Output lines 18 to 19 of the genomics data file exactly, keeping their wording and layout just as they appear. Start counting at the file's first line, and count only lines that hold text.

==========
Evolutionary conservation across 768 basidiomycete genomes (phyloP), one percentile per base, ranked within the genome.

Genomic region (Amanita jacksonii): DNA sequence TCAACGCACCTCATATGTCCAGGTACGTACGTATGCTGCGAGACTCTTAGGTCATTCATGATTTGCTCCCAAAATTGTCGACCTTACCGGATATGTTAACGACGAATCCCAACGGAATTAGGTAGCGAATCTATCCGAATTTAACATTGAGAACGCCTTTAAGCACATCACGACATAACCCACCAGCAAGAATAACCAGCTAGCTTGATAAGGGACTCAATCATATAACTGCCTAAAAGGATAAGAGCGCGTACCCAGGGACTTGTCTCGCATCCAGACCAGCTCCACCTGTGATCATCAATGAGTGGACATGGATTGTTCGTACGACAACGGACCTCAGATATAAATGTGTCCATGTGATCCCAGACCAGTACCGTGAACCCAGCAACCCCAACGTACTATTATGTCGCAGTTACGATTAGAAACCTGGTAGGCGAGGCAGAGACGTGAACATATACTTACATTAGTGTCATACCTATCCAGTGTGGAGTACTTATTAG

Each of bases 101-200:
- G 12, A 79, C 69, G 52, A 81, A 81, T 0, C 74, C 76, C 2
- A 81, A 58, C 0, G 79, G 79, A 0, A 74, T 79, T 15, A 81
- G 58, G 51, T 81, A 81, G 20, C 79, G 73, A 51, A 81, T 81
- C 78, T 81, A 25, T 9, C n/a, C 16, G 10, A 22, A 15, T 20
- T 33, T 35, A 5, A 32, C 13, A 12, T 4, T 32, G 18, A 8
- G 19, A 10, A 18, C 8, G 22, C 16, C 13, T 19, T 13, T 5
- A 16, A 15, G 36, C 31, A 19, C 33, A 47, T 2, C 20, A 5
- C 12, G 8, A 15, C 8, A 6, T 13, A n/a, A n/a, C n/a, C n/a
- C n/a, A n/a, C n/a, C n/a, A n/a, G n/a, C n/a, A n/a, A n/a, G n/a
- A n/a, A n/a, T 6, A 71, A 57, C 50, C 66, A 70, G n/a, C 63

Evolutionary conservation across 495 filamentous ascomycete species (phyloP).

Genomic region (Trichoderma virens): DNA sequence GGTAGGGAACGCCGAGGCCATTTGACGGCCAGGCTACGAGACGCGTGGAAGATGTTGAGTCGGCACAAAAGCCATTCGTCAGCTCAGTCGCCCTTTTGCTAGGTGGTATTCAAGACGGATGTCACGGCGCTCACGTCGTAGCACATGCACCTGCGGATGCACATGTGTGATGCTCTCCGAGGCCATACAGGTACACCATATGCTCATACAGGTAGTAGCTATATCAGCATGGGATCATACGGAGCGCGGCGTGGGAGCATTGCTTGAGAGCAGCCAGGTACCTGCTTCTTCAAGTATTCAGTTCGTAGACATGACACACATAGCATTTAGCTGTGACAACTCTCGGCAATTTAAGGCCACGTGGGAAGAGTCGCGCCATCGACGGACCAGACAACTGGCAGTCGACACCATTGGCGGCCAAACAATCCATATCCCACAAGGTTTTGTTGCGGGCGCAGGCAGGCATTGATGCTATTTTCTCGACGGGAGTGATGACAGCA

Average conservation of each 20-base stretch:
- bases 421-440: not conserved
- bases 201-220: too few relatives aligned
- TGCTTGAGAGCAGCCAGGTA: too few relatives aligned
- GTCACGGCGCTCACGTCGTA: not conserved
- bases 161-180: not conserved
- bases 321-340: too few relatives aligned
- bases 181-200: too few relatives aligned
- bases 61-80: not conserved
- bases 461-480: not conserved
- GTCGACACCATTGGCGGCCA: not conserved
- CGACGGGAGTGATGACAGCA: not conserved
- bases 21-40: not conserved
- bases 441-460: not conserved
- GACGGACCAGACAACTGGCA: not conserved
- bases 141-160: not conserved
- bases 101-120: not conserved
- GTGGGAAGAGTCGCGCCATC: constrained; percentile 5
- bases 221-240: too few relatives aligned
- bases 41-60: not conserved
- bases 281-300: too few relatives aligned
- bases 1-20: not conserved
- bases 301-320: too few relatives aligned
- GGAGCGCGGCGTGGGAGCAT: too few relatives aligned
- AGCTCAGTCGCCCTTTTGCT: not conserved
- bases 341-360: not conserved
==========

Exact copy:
- bases 201-220: too few relatives aligned
- TGCTTGAGAGCAGCCAGGTA: too few relatives aligned